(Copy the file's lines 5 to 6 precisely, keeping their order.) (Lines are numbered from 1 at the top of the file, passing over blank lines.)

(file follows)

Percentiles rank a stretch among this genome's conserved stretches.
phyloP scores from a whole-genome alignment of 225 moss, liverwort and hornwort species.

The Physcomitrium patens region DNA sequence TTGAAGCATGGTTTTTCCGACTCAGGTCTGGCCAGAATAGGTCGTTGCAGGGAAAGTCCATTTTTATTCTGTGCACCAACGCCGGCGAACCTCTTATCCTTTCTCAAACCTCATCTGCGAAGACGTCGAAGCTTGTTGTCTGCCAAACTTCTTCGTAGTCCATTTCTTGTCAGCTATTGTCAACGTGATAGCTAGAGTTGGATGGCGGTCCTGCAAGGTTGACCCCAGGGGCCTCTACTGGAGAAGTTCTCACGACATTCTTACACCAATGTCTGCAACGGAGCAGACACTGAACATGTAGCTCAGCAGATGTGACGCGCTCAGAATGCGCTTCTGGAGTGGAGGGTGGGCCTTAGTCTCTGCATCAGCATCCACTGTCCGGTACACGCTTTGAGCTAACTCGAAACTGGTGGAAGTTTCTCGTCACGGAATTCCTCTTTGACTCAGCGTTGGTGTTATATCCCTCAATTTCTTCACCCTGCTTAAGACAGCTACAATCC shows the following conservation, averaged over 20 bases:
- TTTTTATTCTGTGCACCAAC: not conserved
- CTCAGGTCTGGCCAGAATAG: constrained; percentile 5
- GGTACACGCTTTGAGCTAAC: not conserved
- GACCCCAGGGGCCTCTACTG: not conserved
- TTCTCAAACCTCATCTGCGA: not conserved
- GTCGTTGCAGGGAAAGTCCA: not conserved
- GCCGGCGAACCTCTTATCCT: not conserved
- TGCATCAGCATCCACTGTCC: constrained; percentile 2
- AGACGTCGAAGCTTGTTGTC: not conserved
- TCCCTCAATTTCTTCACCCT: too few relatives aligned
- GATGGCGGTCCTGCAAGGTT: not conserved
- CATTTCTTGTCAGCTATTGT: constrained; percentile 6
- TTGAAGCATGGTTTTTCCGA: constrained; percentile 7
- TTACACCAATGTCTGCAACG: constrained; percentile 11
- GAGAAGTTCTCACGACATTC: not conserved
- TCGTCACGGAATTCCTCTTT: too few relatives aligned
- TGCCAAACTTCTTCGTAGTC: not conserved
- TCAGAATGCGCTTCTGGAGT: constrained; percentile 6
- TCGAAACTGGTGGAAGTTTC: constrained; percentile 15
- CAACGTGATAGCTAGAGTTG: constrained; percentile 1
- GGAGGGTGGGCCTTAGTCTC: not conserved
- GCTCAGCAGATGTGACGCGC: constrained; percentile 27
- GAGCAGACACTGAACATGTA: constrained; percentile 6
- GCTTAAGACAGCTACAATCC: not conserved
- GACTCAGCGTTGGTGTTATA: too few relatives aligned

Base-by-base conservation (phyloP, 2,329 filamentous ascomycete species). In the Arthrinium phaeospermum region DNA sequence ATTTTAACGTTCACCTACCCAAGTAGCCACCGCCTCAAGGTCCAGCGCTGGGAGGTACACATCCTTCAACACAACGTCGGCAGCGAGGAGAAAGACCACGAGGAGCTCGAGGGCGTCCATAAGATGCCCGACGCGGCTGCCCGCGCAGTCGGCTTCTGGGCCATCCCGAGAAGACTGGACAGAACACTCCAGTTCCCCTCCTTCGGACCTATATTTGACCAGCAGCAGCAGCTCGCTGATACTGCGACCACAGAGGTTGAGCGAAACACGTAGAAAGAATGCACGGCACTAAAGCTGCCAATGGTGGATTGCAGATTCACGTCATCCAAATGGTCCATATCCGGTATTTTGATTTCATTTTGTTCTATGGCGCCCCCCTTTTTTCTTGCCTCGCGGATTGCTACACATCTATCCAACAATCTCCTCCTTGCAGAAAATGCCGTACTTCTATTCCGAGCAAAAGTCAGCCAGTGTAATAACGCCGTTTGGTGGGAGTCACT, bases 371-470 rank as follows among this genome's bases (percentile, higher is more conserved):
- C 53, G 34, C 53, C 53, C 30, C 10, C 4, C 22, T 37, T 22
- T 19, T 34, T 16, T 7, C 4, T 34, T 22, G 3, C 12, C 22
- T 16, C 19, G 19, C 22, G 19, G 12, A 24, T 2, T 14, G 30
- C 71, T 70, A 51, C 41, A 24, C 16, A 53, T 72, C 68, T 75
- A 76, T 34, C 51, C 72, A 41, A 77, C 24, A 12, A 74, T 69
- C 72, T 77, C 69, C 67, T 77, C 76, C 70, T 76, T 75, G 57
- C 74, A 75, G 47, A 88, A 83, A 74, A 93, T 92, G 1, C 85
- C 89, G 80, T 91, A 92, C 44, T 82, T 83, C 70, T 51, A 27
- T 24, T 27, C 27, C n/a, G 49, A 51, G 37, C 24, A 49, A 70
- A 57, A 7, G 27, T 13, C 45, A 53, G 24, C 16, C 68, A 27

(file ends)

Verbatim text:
- CTCAGGTCTGGCCAGAATAG: constrained; percentile 5
- GGTACACGCTTTGAGCTAAC: not conserved